2004kylebusch

Photo Credit: NASCAR Media Group

Kyle Busch is arguably one of the most naturally talented drivers in the field, and in 2003 Busch opted to drive for Rick Hendrick, instead of Jack Roush — who had given Busch his big break.

In 2004, at the age of 19, Busch racked up five wins and finished second in the point standings in his first season in the Nationwide Series. Busch would move to the Cup Series with the team full-time in 2005.

Busch would win four races in his first three seasons in Cup with HMS, and he kept progressing every season. In 2005 Busch finished 20th in the standings, he was 10th in 2006 and in 2007 he finished fifth in the final point rankings.

Late in 2007 though, Rick Hendrick announced that he would be releasing Kyle Busch to make room for Dale Earnhardt Jr. to his race team.

Busch has won 25 races since leaving Hendrick Motorsports. Earnhardt, in seven years with HMS, has only won four times.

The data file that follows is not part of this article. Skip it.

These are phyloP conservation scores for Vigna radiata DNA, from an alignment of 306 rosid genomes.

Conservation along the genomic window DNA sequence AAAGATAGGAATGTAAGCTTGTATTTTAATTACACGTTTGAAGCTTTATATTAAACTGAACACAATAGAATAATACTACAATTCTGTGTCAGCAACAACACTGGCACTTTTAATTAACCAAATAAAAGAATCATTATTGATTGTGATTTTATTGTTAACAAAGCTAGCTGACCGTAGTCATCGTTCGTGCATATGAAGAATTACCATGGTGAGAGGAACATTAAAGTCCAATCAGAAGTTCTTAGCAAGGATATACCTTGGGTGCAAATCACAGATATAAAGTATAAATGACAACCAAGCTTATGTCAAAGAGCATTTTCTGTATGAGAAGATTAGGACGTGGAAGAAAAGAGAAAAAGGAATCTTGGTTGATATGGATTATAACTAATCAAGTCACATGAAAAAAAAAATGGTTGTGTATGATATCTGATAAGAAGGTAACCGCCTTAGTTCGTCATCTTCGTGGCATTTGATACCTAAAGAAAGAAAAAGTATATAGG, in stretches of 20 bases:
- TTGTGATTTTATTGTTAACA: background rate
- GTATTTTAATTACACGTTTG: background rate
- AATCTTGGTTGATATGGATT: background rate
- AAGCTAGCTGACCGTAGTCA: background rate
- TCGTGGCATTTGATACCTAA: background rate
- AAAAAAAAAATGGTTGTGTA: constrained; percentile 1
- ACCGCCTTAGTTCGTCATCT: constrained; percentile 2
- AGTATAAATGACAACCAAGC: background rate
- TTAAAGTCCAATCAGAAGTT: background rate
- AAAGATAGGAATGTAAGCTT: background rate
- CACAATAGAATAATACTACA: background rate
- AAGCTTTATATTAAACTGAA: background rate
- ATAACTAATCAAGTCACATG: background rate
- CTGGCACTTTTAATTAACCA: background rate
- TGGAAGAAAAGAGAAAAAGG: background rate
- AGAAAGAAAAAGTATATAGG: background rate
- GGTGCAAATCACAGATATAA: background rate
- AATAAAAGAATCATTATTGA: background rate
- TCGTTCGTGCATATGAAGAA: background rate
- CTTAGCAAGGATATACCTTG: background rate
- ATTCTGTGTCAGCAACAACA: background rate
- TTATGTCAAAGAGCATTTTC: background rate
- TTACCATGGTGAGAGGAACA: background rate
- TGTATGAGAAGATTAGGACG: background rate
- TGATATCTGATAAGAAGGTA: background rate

Photo Credit: Marc Serota/Getty Images for NASCAR

Photo Credit: Marc Serota/Getty Images for NASCAR

Brad Keselowski was the ultimate feel good story. He worked his way from his family’s fledgling race team, into a full-time Nationwide Series gig with JR Motorsports in mid-2007.

In almost three full years at JR Motorsports, Keselowski racked up six victories and he finished third in the final Nationwide point standings in 2008 and 2009. It appeared he was moving to the Cup Series with Hendrick Motorsports.

However, Hendrick had signed Mark Martin to a one year deal to replace Casey Mears for the 2009 season. The 51-year old Martin collected five Sprint Cup Series wins in 2009, and finished second in the point standings to Jimmie Johnson that season. Hendrick opted to let Keselowski seek employment elsewhere while he would attempt to guide Martin to his first-ever Sprint Cup Series championship.